If you’re scoring at home, that’s three people who’ve told Alicent she was wrong to believe Rhaenyra. Her father, Larys and now Criston.
Viserys is ailing, and the maesters debate his care. Ask your doctor about LeechaproTM!
In a rare moment of self-awareness brought on by fever, Viserys asks Lyonel if he’ll be remembered as a good king or a weak one. Lyonel’s like, “In a larger sense, what is history?” so King Melbatoast gets his answer.
The vast Velaryon fleet sails to King’s Landing for the royal wedding. Overhead, two dragons soar and wheel and roar. One of them is clearly good ol’ Seasmoke, ridden by Laenor. As for the other:
I don’t think it’s Laena, because Laena getting a dragon is a big deal, for reasons I won’t go into, and I don’t think even this show would have that happen offscreen. So I’m gonna say that other dragon belongs to Rhaenys, so:
Welcome to the stage: Meleys! AKA The Red Queen!
Green was the color of the grass
The hall of the Iron Throne has been turned into the welcome reception for the royal wedding. Various lords stop by the head table to pay their respects, including Jason Lannister, smarming it up as usual, and Ser Gerald Royce, whom we last saw offering to accompany his poor, doomed badass cousin Lady Rhea on her hunt. He doesn’t look happy; file that away.
The Velaryons arrive, followed by Daemon, whose presence ruffles Viserys’s feathers, but he makes room for his brother at the head table nonetheless. Viserys coughs a lot (drink).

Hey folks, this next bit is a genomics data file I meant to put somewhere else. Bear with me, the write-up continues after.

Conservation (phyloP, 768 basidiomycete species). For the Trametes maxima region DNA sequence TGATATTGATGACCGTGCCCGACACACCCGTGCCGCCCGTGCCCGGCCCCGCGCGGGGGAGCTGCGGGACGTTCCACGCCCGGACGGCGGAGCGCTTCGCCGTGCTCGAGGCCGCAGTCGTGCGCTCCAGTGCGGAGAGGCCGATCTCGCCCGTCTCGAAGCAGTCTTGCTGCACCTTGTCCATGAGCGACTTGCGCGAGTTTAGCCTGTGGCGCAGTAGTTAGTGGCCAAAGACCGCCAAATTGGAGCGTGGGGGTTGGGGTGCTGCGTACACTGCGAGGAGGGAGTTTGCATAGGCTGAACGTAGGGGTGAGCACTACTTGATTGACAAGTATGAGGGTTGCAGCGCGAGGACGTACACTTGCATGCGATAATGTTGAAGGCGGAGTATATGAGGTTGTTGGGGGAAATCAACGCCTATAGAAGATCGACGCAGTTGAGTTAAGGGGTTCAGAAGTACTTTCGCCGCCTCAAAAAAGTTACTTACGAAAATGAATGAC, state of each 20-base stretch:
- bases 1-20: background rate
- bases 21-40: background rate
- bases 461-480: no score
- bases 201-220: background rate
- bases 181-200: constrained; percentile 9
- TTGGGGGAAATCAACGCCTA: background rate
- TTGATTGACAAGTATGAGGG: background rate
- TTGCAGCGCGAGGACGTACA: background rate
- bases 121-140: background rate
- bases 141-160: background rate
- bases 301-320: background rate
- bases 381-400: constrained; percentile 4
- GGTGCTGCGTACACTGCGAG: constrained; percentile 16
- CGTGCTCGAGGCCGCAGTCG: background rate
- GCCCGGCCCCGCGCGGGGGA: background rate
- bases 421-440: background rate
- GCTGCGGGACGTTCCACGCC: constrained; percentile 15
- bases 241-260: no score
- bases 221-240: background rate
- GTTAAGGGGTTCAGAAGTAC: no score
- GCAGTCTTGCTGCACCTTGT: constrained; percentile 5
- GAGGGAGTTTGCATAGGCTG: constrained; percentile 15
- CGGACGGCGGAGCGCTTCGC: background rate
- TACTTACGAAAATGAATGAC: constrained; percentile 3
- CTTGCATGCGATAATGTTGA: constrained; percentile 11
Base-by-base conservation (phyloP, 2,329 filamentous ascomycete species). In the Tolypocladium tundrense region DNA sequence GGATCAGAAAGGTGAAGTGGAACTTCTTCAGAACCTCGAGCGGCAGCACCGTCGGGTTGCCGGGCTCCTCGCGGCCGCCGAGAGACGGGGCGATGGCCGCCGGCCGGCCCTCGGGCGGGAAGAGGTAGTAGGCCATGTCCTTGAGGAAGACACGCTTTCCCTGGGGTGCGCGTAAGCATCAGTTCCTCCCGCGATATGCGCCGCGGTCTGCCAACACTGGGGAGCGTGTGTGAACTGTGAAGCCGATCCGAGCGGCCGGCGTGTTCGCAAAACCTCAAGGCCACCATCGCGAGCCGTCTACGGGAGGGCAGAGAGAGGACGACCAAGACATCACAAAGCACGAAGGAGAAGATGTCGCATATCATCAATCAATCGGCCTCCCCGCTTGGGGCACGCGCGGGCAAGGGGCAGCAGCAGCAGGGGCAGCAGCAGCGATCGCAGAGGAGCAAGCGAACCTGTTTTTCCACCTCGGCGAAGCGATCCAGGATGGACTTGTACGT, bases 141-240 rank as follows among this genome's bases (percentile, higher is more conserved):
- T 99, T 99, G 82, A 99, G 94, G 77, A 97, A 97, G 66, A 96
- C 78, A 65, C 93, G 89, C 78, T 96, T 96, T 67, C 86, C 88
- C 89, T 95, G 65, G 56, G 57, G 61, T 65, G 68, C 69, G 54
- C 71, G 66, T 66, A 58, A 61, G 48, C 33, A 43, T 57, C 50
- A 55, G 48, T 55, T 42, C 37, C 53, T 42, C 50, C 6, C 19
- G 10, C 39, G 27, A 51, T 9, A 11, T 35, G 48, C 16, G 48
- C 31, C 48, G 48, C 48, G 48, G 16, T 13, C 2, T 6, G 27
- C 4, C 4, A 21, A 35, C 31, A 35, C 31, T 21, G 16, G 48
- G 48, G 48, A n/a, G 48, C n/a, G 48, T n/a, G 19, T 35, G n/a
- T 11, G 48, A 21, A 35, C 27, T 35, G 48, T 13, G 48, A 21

He stands up to give a speech, but is interrupted by the arrival of Queen Alicent in a resplendent green gown. This is a Book ThingTM, and it’s important, though the circumstances around it have been changed. But the show wants us to register it nonetheless, so we see Larys whispering to his brother Harwyn that in Oldtown, where Alicent hails from, the beacon atop the High Tower turns green when they declare war.
Everyone got that? I hope so, because that exposition was clumsier than Amanda Bynes in What a Girl Wants.
There is dancing: The Westerosi Cha Cha Slide, the Westerosi Chicken Dance, the Westerosi Dancing Queen, the Westerosi Ice Ice Baby, etc.
Long, meaningful looks get tossed around like so many horny Frisbees: Daemon smirking at Rhaenyra, Rhaenyra staring at Criston, Criston making a meal out of not staring at Rhaenyra, Joffrey clocking Criston’s performative non-staring, and telling Laenor about it.
The leader of House Hightower — Otto’s older brother, and Alicent’s uncle — informs her that “Oldtown stands with you.” Is that important? Should you take note of it? Will it be on the test? Yes, yes and yes.
Ser Gerald Royce accuses Daemon of murdering his cousin, poor doomed badass Lady Rhea. Daemon, as is his damnable wont, smirks. And proceeds to inform Ser Gerald that he expects to inherit castle Runestone. He says he’ll be flying to the Eyrie, the seat of House Arryn in the Vale, and petitioning Lady Jeyne to give it to him.